Canada: High Times Ahead: How Is The Impending Legalization Of Cannabis Impacting Physicians?

Last Updated: November 7 2017
Article by Nathaniel Brenneis

On April 13, 2017, the Federal Government finally released Bill C-45, or the "Cannabis Act," to considerable fanfare and buzz.  What Bill C-45 proposes is a regulatory framework legalizing cannabis for recreational purposes in Canada.  The Federal Government has indicated that it expects Bill C-45 to receive Royal Assent no later than July 2018 Researchers, entrepreneurs, and policy-makers across Canada are scrambling to prepare for how this new law will impact the country.

What's in the Bill?

Bill C-45 generally adheres to the recommendations the Task Force on Cannabis Legalization and Regulation (the "Task Force") published in its final report in December 2016.  The predominant theme of Bill C-45 is to promote and protect public health and safety, prevent youth from accessing cannabis, and deter cannabis-related criminal activity.

Some highlights of the legislation include:

  • A prohibition on selling cannabis to any person under the age of 18;
  • Adults will be permitted to possess up to 30 grams of dried cannabis in a public place;
  • Adults will also be permitted to cultivate up to four of their own cannabis plants per residence;
  • The sale of cannabis in a variety of different forms including dried cannabis, cannabis oils, fresh cannabis, cannabis plants and cannabis plant seeds.  Cannabis edibles are currently prohibited, but have been flagged for regulation; and
  • Licenced cannabis producers under the current medical marijuana regime will be automatically grandfathered in as licensees under Bill C-45.

Bill C-45 will not be the final word on cannabis regulation, however.  The statute requires individual provinces and territories to enact legislation to fill in the gaps and address the country's public health and safety objectives. 

Provincial and territorial governments will also be responsible for licensing and overseeing the distribution and sale process.  This includes the ability to increase the minimum age requirement, to lower the amount of cannabis permitted for personal possession within their jurisdiction, to create additional rules and requirements for the growth of cannabis plants at home, and to restrict locations where cannabis may be consumed.

How Will the Bill Affect Doctors?

But what does Bill C-45 mean for physicians?  At first glance, not a whole lot.  As recommended by the Task Force, the current regulatory regime will remain in place. This means that the Access to Cannabis for Medical Purposes Regulations (ACMPR) will continue to govern the production, distribution, and sale of cannabis for medical purposes.  The role of health care practitioners is unchanged by the introduction of Bill C-45, and physicians will essentially continue to serve as the sole gatekeepers for patients who want to use cannabis to treat their ailments. With access to recreational cannabis, legalization may cause a decline in the number of patients who access cannabis through physicians.

As with the previous regulations, an individual who requires cannabis for medical purposes must first get a medical document from an authorized health care practitioner.  Specifically, under the ACMPR, the medical document must contain similar information to a prescription, including:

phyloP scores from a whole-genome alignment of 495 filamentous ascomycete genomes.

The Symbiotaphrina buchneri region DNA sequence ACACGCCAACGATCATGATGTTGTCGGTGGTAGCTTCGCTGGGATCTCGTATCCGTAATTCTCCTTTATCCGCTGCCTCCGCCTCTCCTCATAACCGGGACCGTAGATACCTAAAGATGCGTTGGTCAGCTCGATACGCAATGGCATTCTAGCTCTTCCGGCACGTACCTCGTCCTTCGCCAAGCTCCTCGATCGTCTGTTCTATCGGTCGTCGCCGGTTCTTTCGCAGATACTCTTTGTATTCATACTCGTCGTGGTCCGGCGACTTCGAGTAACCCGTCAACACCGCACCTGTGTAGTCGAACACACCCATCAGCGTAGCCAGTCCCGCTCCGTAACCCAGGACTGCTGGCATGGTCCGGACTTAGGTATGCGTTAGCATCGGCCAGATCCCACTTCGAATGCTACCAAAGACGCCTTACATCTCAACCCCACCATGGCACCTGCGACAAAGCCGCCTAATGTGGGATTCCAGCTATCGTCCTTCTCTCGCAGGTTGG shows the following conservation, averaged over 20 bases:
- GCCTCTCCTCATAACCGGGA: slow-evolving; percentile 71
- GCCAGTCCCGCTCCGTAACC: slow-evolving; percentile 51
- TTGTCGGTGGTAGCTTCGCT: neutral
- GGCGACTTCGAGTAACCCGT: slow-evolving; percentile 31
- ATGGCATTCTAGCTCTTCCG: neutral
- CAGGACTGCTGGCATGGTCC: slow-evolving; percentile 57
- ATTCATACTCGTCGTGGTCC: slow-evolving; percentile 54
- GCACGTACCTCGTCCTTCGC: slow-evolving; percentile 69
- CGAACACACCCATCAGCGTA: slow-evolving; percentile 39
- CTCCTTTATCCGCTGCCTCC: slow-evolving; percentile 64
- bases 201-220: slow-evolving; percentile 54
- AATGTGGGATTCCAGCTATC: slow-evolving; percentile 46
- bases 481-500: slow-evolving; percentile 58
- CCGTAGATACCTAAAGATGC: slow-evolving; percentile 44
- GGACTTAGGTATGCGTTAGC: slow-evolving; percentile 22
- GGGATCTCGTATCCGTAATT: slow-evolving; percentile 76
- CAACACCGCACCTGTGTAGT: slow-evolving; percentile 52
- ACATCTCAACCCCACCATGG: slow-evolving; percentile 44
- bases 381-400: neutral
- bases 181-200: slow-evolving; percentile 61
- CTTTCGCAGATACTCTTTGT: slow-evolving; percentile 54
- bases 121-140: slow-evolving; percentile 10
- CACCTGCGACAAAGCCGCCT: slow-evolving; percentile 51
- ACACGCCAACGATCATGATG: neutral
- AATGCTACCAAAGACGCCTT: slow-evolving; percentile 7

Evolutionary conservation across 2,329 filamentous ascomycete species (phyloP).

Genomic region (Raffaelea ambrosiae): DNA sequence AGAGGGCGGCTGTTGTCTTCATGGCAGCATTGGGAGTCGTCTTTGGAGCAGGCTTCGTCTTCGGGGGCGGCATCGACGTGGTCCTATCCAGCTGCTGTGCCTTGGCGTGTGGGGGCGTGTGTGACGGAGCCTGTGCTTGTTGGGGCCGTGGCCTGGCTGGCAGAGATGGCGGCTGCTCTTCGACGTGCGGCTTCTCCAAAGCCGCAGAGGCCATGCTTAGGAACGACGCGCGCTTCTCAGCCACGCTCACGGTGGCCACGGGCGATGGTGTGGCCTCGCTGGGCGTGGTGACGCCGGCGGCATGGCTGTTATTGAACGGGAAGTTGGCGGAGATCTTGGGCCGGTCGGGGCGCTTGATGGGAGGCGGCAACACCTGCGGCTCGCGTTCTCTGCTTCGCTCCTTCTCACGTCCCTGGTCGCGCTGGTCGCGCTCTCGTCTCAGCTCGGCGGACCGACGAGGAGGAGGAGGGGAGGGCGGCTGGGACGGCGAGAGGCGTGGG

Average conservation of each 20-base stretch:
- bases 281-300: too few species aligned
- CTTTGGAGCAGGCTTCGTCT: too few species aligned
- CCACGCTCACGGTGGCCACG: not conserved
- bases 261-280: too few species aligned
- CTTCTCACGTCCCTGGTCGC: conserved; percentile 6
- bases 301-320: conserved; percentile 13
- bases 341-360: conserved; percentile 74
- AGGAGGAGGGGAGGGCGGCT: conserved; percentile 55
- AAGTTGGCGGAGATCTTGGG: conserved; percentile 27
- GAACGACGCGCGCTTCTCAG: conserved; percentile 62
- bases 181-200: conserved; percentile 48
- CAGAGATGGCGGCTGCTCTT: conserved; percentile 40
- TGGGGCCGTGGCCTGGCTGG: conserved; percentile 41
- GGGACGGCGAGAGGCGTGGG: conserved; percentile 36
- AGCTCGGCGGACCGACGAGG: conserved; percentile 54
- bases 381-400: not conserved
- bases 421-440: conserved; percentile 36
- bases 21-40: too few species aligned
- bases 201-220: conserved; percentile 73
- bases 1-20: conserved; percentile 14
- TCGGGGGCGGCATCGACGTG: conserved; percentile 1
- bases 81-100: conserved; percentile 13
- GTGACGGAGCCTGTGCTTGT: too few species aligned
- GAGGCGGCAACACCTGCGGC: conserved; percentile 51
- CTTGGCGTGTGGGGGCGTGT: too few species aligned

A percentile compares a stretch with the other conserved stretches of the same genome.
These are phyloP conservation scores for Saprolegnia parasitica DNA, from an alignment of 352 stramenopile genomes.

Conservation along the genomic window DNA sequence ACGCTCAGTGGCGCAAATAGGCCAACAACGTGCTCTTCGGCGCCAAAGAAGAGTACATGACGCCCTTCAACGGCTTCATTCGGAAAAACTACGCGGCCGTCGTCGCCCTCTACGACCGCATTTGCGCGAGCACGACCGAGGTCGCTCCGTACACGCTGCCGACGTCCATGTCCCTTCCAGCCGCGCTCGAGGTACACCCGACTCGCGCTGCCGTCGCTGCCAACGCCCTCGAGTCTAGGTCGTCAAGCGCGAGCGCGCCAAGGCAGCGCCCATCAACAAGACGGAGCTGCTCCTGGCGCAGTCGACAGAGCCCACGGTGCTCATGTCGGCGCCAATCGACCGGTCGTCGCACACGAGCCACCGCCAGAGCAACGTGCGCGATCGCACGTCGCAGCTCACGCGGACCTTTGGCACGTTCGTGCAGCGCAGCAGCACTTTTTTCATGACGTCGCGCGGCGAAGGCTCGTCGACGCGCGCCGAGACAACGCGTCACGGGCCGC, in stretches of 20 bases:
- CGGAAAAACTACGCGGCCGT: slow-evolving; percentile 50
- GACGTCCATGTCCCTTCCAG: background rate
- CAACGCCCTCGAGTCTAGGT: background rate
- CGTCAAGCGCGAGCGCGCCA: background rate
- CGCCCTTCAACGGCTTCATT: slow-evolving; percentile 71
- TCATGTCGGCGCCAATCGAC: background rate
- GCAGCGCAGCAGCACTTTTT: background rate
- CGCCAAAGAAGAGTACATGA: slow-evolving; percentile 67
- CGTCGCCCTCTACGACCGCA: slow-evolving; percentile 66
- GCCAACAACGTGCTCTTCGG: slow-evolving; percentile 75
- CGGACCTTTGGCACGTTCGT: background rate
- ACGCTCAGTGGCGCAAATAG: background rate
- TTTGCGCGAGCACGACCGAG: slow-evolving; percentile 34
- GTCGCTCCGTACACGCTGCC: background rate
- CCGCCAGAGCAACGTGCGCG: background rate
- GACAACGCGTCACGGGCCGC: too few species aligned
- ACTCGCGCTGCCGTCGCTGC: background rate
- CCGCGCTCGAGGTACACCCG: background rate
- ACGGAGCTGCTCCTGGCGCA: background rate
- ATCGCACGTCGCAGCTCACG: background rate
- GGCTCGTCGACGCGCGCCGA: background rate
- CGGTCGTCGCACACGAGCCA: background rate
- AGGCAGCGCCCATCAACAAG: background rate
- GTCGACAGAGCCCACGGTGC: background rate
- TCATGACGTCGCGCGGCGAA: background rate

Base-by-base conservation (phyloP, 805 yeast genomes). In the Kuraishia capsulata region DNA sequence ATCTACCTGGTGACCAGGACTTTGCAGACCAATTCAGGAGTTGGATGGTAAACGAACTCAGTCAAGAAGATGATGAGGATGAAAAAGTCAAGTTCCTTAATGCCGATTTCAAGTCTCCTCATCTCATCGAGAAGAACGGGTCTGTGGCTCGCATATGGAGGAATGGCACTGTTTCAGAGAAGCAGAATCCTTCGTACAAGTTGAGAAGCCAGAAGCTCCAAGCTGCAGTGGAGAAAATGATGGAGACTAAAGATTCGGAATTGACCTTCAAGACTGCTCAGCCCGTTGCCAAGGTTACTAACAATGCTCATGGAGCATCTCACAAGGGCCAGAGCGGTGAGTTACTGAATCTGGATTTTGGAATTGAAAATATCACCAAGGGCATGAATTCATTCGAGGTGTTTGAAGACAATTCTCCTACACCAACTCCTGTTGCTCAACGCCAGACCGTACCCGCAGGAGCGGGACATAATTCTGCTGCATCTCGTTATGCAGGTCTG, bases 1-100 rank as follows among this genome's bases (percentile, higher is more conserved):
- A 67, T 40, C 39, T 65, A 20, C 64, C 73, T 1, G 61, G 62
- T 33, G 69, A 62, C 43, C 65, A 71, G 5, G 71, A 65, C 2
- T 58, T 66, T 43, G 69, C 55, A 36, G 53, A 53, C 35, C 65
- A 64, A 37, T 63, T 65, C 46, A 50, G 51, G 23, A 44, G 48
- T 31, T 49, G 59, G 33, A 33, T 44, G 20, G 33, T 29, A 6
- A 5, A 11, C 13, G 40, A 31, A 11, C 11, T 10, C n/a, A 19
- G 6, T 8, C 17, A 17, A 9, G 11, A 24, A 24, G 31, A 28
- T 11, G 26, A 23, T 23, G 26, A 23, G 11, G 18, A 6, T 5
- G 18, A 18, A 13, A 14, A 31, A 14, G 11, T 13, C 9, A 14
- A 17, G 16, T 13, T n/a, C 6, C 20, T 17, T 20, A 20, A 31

• The patient's name and date of birth;
  • A period of use of up to one (1) year;
  • A daily quantity of dried marijuana expressed in grams; and
  • The authorized health care practitioner's licence information.

While the pending legalization has not brought any new policy developments, it may signal a cultural shift amongst physicians.

There are still many uncertainties and potential dangers surrounding the use of cannabis.  As a whole, the medical community remains divided over, and non-committal towards, using cannabis as a form of treatment.  Nevertheless, recent reports suggest that Alberta doctors are becoming increasingly open to the idea of prescribing cannabis to their patients.

According to the latest stats published by the Alberta College of Physicians and Surgeons ("College"), there was a 50% increase in the number of doctors prescribing cannabis in just the first four months of 2017.  At the end of 2016 there were just 329 doctors in Alberta who were registered to authorize cannabis use as a treatment for 5,254 patients. By April of this year, 495 doctors were filling prescriptions for close to 10,000 Albertans.

Regardless of what motivated these newly-registered physicians to start prescribing cannabis, this trend is likely to continue as legalization nears and cannabis becomes a larger part of everyday Canadian life.  Nonetheless, the Canadian Medical Association, the Alberta Medical Association, and the College all encourage physicians to maintain a cautious approach while policy-makers come to grips with how the new regime will impact the old regime.

After all, there are still many unanswered questions.  For example, how will the relative percentages of CBD and THC be regulated?  Will cannabis be covered under patients' health insurance?  Will it be included on Alberta's hospital formulary systems?  Will it be monitored by the Triplicate Prescription Program?

We will be closely tracking these issues as the July 2018 deadline approaches.


THC – The chemical compound in cannabis responsible for a euphoric high. CBD – Short for cannabidoil, CBD is the cannabis compound that provides the significant medical benefits but does not provide the euphoric high.  

The content of this article is intended to provide a general guide to the subject matter. Specialist advice should be sought about your specific circumstances.

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Nathaniel Brenneis
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